Puttur: Bharatiya Hindu Parishat – Secular Hindus’ Answer to VHP

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Puttur: A non-political outfit called Bharatiya Hindu Parishat, aimed at countering the influence of Vishwa Hindu Parishat, was formally launched here on Wednesday, Jan 14.


Although it is being touted as apolitical, the lead has been taken by some prominent Congress workers hailing from the Hindu community, like block Congress president Kavu Hemanath Shetty. Those on the dais were attired in saffron-coloured ‘mundus’ and shawl to prove the point that the colour was not a monopoly of any political party or communal outfit.


Formally launching the organization, Shri Keshavananda Bharati of Edneer Math in Kasaragod said that any religion or faith could not be any individual, party or group’s property. Religion should be seen only in observance not for preaching or propagation, he stressed.

Organizations could be compared to the attires adorning the body. They could be dismantled but not the faith. He expressed the wish that this organizaton which had taken birth with the intention of creating awareness among genuine Hindus would not be affected by political taint and effects, he further said.

Shri Esha Vithaladasa Swamji of Shri Kemaru Math said that there was a dire dearth of religious education on Hindu values and teachings. This lacuna should be filled properly. Scriptures were not being read in the present times. Religious education was the need of the hour along with temporal education, he urged.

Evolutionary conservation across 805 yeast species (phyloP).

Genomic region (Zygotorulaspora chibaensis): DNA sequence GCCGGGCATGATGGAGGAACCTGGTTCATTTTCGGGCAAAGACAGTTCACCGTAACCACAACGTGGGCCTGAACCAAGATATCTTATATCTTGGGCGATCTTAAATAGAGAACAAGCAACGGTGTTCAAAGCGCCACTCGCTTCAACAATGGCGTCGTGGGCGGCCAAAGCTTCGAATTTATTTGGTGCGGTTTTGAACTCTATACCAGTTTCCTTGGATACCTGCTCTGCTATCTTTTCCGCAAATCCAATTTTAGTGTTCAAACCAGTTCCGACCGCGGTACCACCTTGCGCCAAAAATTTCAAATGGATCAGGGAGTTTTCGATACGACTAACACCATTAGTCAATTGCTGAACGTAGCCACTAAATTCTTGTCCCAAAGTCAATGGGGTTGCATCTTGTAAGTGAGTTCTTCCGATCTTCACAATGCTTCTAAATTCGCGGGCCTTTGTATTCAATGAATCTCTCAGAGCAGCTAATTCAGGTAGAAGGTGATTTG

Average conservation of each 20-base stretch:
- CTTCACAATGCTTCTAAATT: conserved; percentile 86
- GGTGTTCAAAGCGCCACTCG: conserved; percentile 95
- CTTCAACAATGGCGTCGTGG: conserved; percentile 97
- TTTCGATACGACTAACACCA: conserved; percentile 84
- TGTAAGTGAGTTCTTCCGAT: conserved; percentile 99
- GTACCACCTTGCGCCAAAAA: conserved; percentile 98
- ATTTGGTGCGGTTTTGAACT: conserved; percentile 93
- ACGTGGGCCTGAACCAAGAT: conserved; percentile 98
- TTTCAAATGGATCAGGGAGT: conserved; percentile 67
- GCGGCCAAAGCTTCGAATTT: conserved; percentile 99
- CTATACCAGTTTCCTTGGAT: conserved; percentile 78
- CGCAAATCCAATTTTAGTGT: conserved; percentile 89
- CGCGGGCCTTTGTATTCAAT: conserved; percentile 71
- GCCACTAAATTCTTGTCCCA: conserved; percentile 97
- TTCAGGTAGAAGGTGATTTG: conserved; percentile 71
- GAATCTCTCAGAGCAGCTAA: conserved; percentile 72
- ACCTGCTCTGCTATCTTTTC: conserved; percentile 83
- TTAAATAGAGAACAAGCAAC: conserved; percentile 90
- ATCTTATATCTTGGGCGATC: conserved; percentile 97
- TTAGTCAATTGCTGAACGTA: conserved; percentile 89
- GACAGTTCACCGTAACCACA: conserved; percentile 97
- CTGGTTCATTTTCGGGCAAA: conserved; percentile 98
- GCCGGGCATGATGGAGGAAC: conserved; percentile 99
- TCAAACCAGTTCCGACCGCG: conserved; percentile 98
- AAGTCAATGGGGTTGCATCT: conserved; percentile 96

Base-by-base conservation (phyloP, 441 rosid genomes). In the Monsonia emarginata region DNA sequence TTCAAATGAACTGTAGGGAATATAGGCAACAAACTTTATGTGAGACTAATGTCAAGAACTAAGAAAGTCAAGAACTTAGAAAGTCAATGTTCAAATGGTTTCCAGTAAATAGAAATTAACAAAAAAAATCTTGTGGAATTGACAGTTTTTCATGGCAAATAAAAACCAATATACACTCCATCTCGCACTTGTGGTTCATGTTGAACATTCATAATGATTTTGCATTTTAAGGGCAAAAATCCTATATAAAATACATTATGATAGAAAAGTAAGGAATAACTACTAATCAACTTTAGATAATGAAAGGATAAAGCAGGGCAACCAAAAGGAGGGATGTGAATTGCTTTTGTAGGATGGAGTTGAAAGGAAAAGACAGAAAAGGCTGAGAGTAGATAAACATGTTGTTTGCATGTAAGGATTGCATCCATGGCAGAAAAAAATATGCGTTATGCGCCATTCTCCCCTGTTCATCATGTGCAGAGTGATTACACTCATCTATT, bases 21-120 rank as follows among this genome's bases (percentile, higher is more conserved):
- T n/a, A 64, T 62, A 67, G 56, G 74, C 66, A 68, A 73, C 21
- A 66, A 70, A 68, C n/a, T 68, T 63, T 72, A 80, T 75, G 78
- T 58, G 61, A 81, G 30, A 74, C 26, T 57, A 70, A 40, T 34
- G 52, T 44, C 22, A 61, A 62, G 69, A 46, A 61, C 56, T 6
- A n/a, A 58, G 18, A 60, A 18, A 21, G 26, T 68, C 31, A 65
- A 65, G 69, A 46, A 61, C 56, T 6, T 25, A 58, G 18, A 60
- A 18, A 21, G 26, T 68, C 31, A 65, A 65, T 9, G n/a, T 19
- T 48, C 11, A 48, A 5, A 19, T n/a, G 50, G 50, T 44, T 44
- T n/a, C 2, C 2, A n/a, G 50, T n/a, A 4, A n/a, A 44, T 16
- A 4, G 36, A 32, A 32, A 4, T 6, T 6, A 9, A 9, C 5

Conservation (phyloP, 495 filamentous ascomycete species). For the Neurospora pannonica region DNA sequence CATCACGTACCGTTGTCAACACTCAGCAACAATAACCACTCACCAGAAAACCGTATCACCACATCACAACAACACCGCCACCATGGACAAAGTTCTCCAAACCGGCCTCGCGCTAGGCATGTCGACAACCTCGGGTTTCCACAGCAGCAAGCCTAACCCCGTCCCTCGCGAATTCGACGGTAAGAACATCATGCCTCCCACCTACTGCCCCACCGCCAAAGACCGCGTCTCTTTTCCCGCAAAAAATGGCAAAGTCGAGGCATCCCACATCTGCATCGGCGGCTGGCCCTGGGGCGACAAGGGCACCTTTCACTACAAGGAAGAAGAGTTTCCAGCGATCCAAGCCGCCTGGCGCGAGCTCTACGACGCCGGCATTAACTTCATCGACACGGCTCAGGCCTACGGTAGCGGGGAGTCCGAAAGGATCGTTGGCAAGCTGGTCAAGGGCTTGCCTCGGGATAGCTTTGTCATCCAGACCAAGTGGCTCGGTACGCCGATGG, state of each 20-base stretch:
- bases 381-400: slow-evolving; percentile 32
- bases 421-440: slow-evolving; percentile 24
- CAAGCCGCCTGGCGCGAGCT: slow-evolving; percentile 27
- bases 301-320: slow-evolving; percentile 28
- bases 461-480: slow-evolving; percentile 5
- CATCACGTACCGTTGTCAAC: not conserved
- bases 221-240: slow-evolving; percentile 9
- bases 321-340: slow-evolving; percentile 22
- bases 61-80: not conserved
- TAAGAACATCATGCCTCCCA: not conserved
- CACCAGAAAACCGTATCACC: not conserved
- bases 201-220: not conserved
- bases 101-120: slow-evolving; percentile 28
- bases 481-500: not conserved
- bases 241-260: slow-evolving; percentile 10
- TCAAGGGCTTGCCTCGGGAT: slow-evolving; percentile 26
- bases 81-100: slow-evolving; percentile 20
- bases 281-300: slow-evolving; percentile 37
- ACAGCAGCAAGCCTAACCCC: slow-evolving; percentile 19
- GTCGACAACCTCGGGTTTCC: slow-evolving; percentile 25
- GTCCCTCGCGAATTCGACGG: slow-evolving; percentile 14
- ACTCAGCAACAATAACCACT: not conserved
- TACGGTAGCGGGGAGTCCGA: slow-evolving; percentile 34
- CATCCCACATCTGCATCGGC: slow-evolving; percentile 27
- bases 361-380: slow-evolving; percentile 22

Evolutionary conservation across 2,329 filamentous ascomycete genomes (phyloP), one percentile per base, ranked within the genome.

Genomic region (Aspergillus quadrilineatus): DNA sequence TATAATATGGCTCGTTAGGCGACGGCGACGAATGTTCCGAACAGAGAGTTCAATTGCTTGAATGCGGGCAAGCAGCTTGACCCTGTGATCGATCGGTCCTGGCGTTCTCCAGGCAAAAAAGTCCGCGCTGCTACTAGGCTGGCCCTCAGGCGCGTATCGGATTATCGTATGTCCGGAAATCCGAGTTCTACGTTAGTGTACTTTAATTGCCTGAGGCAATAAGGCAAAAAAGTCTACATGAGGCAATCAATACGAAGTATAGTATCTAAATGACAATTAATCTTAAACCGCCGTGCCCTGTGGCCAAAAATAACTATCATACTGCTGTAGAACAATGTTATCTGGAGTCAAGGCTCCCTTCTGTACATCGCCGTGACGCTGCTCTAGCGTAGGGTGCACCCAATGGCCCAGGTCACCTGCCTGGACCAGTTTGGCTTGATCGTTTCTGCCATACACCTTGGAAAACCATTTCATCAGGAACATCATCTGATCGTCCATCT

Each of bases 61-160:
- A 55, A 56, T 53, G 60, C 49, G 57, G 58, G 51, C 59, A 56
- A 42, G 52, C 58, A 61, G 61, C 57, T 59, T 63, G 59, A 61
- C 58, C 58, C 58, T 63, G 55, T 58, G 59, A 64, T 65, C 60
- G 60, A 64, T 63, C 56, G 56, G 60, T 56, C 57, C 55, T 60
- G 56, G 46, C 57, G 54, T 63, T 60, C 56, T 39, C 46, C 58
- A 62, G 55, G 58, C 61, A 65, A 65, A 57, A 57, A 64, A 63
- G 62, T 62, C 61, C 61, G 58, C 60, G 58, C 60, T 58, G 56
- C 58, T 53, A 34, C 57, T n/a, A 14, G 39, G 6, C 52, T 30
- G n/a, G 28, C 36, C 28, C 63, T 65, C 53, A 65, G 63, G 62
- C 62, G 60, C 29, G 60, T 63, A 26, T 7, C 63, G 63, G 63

Kavu Hemanath Shetty, founder-president of BHP, as the organization would be called in short, said that it would work towards social harmony and peaceful co-existence among different communities. The organization would spread its wings to village levels very soon, he said.

Other BHP leaders like Jagannivas Rao, convener Satish Naik, Niranjan Rai Mathantabettu were present.

Pros and cons

Speaking to this writer, the Kemaru Swamiji that he would reiterate that besides providing religious education to the community, general education should be imparted to the least and the neglected among the people. The Hindus of the coastal districts are not communal. They were broad-minded and very tolerant, according to him.

The promoters have claimed that the idea of floating the organization has been discussed with the higher-ups in the Congress party. They have made it clear that it would work in the interests of true Hindu ethos and principles and have kept it out of bounds for communal-minded people.

However, there have been a few sour notes. A few days ago, senior party leader B Janardan Poojary expressed his displeasure over the proposal to launch such an outfit. He even called the step suicidal.

KPCC president Dr G Parameshwar is said to be unhappy over it. On Wedneday, chief minister Siddaramaiah, when asked about the new outfit in Puttur, parried questions with a simple answer that Congress had always remained secular. Minister Vinayakumar Sorake said in Udupi on Wednesday that such an organization was not necessary.

Many local Congress leaders stayed off the launching ceremony, reportedly for fear of a backlash from the minority communities. The launching of the outfit has attained special significance in the backdrop of a faction-ridden situation prevailing in Congress in Puttur.

Kavu Hemanath Shetty, speaking to this writer, said that the party leaders would gradually come around to the concept in due course. He also said that there was no question of hurting the minorities, since whoever he mentioned the idea to had not only wholeheartedly appreciated it but also deemed it long overdue.

He concurred with the Kemaru Swamiji that while a majority of the Hindus were peace-loving, it was a minuscule minority which created trouble. It was to counter this trend that the BHP had been floated.

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